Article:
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VATICAN CITY (Reuters) - Pope Francis has phoned an Argentine woman to comfort her and tell her she is not alone after she wrote a letter to him saying she was raped by a policeman.
Francis has brought an informal, friendly style to the papacy since his election in March, including a habit of telephoning people who write to him with personal stories that catch his attention.
Alejandra Pereyra, 44, told Argentine television Canal 10 that at first she froze and had to ask him to repeat his name but she felt "touched by the hand of God" when she realized she was the latest person to receive a personal call from Francis.
In a video of the interview posted on YouTube, she said the leader of the world's 1.2 billion Roman Catholics told her during the half-hour conversation on August 25 he received thousands of letters every day but her story had moved him.
Pereyra wrote in her letter that she felt victimized twice; once when she was raped and then when she was threatened and pressurized by investigators when she reported it. Authorities have dismissed her allegations, local press reported.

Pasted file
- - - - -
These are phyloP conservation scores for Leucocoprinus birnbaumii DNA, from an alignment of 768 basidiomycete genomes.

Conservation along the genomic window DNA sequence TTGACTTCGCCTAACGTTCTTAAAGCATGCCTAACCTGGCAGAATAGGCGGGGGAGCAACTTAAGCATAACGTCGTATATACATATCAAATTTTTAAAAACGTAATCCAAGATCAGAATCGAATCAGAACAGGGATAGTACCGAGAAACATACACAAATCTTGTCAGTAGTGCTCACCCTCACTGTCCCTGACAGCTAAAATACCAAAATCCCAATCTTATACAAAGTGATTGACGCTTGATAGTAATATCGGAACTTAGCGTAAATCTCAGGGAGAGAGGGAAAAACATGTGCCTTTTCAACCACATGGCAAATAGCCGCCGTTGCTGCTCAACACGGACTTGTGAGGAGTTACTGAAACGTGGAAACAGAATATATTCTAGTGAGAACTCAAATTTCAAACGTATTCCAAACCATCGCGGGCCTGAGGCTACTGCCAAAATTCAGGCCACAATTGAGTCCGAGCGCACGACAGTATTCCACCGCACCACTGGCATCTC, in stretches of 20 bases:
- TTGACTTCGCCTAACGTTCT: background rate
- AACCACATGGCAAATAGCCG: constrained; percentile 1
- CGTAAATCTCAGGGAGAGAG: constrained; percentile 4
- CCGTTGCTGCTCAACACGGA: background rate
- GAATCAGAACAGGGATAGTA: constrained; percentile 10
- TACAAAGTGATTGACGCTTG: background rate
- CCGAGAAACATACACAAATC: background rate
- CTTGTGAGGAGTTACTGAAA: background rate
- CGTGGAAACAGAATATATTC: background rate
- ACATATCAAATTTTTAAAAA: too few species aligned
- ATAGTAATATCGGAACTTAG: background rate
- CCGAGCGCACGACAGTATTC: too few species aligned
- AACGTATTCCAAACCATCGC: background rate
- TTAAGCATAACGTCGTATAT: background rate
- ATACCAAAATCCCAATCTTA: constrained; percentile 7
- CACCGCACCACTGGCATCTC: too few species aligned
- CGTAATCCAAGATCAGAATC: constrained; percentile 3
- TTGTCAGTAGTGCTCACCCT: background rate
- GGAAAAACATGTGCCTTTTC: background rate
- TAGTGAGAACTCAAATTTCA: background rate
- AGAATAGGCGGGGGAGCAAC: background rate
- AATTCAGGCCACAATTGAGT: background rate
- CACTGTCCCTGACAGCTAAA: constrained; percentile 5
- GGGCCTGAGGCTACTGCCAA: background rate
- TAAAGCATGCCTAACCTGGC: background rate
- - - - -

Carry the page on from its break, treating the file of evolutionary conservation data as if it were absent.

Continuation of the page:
Francis - the former Cardinal Jorge Bergoglio of Argentina - told her she was not alone and that she should have faith in justice.
This month Francis also called the mother and brother of an Italian petrol station manager who was shot dead in June, and a 19-year-old student who left him a letter during a Mass.
Reporting by Catherine Hornby, additional reporting by Alejandro Lifschitz in Buenos Aires, editing by Elizabeth Piper/Jeremy Gaunt